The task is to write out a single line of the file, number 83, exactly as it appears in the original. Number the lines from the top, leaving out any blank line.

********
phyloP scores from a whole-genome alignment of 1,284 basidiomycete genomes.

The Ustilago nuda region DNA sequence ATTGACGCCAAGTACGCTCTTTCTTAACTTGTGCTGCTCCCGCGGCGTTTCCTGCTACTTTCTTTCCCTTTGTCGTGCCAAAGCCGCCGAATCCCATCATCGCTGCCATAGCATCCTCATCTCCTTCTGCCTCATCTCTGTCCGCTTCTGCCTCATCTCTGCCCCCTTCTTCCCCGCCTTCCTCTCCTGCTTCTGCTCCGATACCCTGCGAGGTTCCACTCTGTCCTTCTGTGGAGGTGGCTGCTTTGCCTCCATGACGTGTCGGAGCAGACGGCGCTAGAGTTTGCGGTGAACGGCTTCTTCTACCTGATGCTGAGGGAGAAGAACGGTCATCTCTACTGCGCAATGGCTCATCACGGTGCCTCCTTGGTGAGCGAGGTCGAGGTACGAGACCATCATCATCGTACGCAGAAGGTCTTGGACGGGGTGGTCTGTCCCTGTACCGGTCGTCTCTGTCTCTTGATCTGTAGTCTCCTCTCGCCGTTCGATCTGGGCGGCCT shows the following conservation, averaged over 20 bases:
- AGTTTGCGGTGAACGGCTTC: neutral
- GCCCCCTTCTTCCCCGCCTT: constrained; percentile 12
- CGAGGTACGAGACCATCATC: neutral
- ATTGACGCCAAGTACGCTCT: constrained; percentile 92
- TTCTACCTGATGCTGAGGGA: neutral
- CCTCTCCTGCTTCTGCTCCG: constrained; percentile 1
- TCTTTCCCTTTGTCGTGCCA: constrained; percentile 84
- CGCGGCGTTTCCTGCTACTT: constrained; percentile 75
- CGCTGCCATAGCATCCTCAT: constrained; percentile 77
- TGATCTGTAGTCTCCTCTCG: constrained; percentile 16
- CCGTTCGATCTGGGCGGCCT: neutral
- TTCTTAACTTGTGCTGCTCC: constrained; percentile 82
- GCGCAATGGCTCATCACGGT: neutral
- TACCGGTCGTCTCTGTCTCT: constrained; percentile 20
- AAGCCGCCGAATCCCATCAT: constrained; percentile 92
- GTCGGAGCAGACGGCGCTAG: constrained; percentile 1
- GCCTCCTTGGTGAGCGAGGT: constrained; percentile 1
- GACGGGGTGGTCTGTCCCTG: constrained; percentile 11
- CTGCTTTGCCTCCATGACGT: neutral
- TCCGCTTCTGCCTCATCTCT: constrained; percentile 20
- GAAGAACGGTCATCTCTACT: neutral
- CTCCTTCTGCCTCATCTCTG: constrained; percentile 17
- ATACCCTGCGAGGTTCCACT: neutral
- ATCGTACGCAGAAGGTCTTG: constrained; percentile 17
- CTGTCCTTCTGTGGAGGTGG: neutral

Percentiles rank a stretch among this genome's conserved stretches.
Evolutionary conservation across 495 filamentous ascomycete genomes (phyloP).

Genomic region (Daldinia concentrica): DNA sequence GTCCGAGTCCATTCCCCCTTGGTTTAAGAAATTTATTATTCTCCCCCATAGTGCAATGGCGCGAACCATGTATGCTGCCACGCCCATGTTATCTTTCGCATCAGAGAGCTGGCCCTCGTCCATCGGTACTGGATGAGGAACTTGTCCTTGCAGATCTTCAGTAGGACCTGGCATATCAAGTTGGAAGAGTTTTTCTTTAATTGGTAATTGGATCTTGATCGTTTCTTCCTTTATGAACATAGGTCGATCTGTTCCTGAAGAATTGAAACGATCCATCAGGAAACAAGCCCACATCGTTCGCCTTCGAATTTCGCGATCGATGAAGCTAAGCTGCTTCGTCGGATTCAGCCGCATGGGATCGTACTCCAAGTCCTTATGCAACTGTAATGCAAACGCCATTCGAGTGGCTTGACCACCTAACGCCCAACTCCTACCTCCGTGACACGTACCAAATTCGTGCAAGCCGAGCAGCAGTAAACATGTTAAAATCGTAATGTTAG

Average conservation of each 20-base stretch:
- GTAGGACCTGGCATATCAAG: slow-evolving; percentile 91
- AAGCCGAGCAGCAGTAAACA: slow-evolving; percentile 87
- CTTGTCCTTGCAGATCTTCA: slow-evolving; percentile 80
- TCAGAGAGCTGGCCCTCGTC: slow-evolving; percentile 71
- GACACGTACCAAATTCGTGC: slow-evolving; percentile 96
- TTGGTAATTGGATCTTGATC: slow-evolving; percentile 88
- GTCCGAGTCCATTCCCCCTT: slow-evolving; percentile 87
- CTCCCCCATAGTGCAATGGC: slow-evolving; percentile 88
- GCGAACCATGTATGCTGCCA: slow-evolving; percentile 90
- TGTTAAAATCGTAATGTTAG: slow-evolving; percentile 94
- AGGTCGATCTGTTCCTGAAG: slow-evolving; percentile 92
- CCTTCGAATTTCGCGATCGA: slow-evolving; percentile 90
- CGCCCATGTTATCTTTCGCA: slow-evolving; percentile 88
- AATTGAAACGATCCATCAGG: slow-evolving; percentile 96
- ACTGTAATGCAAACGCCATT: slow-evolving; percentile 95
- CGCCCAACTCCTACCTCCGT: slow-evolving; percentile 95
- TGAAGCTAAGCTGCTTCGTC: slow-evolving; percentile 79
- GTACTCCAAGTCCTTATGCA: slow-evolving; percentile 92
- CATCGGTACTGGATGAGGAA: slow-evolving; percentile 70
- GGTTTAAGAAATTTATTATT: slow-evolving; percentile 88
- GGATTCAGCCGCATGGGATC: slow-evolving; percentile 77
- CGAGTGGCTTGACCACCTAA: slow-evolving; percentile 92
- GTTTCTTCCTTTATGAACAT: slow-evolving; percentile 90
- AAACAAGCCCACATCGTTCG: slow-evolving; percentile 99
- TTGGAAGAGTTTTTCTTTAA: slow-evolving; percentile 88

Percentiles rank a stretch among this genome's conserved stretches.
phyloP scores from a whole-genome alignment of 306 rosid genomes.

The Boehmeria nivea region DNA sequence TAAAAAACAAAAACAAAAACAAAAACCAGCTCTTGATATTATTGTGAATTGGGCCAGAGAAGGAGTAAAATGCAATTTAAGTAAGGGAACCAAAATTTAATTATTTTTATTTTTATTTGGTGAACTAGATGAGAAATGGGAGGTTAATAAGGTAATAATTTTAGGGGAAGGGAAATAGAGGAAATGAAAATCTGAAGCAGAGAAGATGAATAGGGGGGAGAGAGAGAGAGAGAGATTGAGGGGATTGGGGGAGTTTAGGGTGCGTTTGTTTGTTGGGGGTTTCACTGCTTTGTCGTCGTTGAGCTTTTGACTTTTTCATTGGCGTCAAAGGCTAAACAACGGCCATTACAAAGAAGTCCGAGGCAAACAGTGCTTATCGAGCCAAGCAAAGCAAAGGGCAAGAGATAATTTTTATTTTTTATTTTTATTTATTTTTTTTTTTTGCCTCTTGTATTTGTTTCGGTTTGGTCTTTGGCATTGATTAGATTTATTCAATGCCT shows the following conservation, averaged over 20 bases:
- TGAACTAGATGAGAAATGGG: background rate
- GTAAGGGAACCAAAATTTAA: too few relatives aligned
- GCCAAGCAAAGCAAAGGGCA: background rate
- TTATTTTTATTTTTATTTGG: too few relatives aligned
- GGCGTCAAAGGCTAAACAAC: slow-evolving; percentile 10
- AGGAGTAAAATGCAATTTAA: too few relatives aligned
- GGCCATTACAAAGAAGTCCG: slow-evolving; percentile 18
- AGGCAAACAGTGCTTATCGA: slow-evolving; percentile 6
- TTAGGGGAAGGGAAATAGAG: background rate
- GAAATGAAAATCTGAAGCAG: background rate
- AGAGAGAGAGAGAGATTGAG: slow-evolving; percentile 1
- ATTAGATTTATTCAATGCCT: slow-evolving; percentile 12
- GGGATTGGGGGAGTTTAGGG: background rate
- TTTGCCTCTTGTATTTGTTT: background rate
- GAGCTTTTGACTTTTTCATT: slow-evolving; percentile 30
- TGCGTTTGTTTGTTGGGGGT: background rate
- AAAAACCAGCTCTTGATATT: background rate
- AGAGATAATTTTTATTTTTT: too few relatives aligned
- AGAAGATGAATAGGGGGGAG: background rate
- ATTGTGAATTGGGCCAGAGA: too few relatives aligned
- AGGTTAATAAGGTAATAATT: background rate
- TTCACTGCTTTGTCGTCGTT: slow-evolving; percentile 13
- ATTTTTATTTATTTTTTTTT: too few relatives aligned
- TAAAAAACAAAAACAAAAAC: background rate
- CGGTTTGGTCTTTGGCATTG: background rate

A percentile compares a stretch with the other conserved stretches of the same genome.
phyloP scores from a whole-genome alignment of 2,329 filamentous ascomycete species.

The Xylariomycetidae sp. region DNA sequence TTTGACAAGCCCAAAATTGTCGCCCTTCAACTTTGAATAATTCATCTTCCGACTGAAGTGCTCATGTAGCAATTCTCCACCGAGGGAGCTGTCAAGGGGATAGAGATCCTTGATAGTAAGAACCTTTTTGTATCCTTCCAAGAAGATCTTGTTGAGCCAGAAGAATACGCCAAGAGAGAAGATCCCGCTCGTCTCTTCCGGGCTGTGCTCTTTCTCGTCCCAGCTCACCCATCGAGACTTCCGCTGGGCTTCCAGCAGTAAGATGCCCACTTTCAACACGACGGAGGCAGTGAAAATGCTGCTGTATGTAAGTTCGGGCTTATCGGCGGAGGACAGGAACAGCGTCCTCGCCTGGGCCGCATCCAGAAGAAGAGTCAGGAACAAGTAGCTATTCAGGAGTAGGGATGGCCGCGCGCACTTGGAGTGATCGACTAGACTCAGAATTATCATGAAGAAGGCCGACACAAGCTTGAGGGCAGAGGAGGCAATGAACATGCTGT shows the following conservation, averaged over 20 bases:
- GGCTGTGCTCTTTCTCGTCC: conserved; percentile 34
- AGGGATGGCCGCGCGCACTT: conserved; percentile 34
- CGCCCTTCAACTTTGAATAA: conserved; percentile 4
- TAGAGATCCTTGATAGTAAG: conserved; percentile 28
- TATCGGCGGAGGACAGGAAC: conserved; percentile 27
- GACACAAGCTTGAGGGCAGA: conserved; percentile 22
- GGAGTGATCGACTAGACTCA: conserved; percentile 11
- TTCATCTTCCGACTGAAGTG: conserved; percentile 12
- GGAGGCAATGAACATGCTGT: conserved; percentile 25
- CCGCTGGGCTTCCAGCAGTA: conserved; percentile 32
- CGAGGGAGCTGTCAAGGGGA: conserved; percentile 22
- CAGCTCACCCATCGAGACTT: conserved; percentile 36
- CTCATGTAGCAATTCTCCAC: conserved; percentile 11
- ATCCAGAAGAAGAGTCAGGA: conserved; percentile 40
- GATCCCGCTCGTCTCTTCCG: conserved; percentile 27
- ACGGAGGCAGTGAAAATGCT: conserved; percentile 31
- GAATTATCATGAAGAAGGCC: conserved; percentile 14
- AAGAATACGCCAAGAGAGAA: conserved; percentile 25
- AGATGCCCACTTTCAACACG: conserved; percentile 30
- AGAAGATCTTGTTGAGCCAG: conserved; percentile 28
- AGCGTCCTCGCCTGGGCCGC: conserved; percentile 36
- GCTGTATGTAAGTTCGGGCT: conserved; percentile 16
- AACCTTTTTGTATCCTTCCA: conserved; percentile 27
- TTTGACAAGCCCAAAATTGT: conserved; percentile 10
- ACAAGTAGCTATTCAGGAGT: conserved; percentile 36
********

- TAAAAAACAAAAACAAAAAC: background rate